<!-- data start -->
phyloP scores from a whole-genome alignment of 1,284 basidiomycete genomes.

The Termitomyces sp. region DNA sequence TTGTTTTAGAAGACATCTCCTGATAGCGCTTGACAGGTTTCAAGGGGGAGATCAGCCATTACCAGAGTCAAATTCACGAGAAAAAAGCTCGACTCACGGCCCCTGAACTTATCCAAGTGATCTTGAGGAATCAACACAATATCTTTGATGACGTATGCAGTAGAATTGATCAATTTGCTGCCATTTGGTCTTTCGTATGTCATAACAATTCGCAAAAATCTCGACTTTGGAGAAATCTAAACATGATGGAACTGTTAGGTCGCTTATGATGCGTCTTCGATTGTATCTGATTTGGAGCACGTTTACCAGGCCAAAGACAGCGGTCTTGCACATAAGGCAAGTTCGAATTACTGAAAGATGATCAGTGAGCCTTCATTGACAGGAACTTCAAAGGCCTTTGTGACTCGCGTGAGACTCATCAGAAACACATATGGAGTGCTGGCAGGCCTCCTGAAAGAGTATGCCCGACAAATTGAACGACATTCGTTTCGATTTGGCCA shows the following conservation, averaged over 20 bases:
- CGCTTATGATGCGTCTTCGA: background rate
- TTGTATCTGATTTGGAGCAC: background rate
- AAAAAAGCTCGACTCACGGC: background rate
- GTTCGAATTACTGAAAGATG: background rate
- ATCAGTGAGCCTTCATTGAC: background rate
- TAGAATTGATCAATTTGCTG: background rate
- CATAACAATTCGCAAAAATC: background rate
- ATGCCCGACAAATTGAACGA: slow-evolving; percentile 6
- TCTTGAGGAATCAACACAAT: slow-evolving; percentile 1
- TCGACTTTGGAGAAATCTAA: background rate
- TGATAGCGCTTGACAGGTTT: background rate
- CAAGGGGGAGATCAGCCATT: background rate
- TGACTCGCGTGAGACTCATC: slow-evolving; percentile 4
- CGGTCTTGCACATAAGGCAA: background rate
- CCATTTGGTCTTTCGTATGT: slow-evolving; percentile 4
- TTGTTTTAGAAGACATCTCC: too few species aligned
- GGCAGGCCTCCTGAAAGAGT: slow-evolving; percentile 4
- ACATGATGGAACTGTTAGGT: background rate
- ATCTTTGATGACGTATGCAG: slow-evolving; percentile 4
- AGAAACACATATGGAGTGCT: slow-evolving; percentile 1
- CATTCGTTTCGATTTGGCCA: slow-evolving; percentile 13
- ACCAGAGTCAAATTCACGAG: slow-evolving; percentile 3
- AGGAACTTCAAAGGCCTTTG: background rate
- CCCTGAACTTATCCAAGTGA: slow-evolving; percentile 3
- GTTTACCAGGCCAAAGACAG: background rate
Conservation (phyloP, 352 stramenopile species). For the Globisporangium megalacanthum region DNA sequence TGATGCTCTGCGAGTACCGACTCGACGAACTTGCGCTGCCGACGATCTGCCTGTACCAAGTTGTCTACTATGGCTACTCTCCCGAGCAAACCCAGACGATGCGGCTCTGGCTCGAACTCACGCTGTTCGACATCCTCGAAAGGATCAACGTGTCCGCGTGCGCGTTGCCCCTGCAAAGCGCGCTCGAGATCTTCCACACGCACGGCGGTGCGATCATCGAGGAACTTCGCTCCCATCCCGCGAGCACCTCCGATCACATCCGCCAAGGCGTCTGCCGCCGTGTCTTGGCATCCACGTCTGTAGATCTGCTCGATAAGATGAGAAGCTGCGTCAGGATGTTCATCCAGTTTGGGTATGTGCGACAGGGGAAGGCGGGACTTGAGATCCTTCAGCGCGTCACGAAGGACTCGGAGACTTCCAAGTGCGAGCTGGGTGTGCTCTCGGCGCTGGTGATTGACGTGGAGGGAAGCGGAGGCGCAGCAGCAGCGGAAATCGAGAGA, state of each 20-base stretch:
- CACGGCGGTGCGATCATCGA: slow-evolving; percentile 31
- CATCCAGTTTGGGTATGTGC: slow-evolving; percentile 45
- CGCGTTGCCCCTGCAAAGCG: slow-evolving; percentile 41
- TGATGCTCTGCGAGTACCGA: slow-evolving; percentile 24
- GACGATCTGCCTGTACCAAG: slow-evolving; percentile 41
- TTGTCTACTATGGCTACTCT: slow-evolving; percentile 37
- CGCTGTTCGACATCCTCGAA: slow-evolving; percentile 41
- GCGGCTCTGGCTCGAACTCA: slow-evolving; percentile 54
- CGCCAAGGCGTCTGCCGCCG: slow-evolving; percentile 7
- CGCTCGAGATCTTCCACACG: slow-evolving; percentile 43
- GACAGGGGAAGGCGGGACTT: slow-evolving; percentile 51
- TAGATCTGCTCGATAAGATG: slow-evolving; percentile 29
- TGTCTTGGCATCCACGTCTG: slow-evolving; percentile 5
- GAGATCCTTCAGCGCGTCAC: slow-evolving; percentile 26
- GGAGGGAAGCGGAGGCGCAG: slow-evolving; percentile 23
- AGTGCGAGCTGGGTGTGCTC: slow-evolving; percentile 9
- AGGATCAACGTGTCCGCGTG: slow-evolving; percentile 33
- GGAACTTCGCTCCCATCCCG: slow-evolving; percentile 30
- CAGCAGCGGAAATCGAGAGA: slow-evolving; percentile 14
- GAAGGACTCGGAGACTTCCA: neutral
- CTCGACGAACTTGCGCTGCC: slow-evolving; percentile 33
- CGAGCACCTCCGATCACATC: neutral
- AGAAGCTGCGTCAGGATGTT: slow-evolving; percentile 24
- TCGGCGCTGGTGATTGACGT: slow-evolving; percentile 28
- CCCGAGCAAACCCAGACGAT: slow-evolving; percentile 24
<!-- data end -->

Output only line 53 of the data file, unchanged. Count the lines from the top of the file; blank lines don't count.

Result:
- CCCGAGCAAACCCAGACGAT: slow-evolving; percentile 24